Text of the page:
Kevin Molino (5.0) – Molino’s first start this year was lackluster compared to his impact off the bench in the last game against Atlanta United. Instead of the wide play of other wingers, Molino floated towards the middle of the field, a tactical change from Columbus’ setup. This didn’t work, however, as Molino seemed at odds with his teammates, only hitting 66 percent of his passes.

Lucas Zelarayán (6.0) – Always a mystery, Zelarayán continues to show moments of brilliance and moments of frustratingly bad giveaways that can drag the crew out of attacking moments and sap momentum off offense. Once a magician at set pieces, Zelarayán has struggled when standing over dead balls lately and has struggled against that at TQL Stadium. The Black & Gold could have used more influence from their No. 10 on Saturday night.

Luis Diaz (6.5) – It was clear Columbus wanted to use Diaz’s pace to attack Cincinnati down the left flank. Diaz was able to incorporate several excellent attacks into the offensive third. However, he never managed to create enough distance and never had the goals in the penalty area to produce a dangerous cross. His substitution in the 78th minuteth Minute was a product of how much the crew used his pace to create opportunities.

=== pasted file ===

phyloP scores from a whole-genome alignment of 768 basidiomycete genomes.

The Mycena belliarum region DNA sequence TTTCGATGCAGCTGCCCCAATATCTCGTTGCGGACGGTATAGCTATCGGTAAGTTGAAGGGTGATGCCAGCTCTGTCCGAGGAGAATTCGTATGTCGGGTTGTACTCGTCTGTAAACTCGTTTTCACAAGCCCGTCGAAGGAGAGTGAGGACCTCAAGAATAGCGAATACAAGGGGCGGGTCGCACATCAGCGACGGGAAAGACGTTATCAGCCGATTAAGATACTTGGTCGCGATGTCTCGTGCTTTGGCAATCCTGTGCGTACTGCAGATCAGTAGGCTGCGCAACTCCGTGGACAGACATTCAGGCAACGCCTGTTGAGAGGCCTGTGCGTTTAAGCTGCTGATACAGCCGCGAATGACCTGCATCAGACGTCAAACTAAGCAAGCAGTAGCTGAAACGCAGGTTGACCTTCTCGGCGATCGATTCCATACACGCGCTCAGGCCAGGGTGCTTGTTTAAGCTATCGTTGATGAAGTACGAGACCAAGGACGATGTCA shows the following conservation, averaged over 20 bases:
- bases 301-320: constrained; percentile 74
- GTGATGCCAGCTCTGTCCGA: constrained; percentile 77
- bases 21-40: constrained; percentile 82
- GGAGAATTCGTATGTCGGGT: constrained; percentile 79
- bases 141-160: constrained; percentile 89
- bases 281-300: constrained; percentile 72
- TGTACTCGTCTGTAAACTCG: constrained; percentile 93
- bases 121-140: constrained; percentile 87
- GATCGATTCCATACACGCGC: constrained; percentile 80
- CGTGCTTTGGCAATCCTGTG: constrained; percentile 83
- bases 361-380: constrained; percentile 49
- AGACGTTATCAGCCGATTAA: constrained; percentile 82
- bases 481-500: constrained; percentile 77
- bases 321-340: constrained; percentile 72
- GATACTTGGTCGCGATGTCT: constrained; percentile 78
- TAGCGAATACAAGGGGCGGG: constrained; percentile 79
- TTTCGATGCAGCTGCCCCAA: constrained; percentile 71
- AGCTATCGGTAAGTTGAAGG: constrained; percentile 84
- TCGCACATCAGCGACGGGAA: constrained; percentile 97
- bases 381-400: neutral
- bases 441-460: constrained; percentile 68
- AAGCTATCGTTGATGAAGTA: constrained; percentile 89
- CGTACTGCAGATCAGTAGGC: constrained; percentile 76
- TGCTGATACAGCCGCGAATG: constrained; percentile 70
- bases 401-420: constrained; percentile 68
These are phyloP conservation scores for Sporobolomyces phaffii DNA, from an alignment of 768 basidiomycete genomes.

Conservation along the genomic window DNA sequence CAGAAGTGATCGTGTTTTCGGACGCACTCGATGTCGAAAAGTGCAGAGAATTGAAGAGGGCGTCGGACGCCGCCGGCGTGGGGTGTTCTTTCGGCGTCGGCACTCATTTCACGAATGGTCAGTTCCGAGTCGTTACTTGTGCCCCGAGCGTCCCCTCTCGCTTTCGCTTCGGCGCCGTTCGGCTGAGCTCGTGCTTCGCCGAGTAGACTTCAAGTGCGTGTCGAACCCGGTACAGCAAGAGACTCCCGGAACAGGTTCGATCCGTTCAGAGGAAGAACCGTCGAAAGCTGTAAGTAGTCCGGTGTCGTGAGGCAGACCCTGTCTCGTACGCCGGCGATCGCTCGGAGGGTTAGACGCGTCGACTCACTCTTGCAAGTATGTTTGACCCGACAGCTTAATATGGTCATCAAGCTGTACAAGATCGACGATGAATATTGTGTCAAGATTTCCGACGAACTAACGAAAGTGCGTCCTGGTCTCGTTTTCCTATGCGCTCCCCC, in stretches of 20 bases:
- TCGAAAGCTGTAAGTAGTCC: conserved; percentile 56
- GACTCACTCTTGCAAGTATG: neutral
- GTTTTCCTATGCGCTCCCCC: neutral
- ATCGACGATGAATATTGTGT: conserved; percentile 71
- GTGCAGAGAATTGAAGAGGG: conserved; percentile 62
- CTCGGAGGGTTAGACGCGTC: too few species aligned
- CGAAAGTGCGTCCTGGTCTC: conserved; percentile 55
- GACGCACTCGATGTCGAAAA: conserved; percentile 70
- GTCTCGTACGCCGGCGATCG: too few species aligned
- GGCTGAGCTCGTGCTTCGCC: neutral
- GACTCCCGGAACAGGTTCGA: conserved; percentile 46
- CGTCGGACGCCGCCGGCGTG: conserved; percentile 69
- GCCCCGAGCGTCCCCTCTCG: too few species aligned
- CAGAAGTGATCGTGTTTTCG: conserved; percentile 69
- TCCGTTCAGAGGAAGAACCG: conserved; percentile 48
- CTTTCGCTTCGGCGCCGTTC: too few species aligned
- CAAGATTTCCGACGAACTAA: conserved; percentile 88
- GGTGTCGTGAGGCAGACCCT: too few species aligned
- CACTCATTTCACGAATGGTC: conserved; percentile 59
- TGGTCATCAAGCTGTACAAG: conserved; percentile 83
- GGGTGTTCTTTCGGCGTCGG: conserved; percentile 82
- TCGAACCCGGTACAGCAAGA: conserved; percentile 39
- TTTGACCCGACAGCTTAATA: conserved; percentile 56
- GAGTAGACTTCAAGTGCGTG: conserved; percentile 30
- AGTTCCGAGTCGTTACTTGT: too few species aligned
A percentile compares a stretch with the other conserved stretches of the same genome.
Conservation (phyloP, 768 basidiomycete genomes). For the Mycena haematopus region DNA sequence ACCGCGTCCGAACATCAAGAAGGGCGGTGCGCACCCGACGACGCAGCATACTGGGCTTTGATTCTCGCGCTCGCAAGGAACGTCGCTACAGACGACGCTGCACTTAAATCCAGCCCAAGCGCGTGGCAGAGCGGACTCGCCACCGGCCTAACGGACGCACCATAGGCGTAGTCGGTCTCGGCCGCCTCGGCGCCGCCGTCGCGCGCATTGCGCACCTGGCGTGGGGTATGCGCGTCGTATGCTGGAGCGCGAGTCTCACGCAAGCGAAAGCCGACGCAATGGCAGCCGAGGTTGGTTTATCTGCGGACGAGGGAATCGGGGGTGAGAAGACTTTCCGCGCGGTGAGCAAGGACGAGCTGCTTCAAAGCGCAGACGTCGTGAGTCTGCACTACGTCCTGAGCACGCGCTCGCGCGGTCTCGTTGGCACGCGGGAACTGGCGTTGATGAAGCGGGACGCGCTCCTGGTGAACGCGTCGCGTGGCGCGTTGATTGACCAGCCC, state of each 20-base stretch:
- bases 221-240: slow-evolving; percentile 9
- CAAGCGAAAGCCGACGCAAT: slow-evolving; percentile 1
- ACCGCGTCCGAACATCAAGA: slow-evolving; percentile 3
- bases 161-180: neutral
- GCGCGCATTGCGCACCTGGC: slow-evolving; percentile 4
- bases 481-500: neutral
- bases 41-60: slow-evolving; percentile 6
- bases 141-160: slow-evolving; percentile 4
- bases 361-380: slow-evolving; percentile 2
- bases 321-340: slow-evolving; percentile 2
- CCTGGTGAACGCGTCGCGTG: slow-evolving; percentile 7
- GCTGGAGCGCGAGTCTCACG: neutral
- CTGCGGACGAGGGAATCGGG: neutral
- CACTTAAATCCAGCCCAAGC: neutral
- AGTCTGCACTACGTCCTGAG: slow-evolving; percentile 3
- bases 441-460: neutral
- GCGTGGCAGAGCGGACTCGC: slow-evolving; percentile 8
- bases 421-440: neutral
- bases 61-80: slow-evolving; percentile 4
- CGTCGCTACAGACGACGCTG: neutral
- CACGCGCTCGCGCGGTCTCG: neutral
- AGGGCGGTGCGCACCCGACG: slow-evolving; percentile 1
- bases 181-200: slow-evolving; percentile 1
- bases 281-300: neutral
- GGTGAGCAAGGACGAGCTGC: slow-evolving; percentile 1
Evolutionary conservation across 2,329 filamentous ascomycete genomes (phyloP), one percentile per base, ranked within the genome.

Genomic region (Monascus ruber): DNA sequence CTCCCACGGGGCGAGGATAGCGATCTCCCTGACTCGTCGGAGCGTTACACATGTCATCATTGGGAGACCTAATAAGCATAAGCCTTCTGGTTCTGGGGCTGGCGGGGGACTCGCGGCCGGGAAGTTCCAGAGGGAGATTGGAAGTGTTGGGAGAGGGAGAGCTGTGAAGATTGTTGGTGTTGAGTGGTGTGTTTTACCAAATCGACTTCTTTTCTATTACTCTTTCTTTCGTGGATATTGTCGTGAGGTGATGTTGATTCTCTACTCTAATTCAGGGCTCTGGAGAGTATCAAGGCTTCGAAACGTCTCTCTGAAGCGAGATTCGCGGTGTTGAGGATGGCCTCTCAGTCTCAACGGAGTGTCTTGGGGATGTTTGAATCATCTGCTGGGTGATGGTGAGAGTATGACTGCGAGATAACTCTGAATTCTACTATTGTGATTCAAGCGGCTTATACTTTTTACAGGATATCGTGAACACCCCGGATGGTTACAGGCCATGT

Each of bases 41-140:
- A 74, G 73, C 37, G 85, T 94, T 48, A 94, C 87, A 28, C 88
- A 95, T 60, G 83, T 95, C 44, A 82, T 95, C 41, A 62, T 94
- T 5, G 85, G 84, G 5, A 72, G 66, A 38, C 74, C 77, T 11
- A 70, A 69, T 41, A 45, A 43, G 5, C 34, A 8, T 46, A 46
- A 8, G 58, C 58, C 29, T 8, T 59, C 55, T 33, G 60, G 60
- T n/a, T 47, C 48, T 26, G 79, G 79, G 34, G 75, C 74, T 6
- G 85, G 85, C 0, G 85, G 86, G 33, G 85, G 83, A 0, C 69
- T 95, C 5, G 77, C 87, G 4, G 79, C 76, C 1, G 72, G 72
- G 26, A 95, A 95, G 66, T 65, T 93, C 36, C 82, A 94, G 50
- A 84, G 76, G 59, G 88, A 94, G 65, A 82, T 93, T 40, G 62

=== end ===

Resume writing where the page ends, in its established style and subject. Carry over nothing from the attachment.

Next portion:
Cucho Hernandez (7.0) – Hernandez had brilliant moments including his assist on the first goal. His work rate, evident in his constant pressing of opposing defenses, is a little-discussed part of his strength and significantly helped Black & Gold gain possession in the second half. Too often, however, Hernandez is surrounded by three players, making it difficult for him to make an impact. However, the grade for his Celebration after the game deserves a 10 rating.

substitute

Derrick Etienne (7.0) – Etienne dominated the game Twelve minutes after coming on as a substitute, he deftly headed a cross into the net. The winger brought a spark off the bench and reminded Columbus fans why he was the regular all season. Was he offside at the goal? The world may never know.

Yaw Yeboah (6.5) – Yeboah came into play in the 78th minute but had no effect. The Ghana winger came on as a substitute when the team were looking for a goal, but his contributions were minimal as he hit just 12 touches on Saturday night.

Erik Hurtado (N/A) – Hurtado’s substitution was clearly about putting all the chips on the table and substituting a more defensive player for more attack. Hurtado didn’t make much of an impression in three minutes with just four touches.

Mohamed Farsi (N/A) – Farsi came on late to relieve Sands and was a useful safety defender for the team. However, he wasn’t on the field long enough to gauge his game.

head coach

Caleb Porter (6.0) – This game saw the good, the bad, and the ugly for the crew’s head coach. He is clearly a fiery coach who inspires both fans and players to dig deep and keep competing. But while the two comebacks were nice, this wasn’t Black & Gold’s best performance. Columbus spent most of the game on the backfoot and could easily have walked away without a point. However, the crew did, and both credit and blame goes to Porter.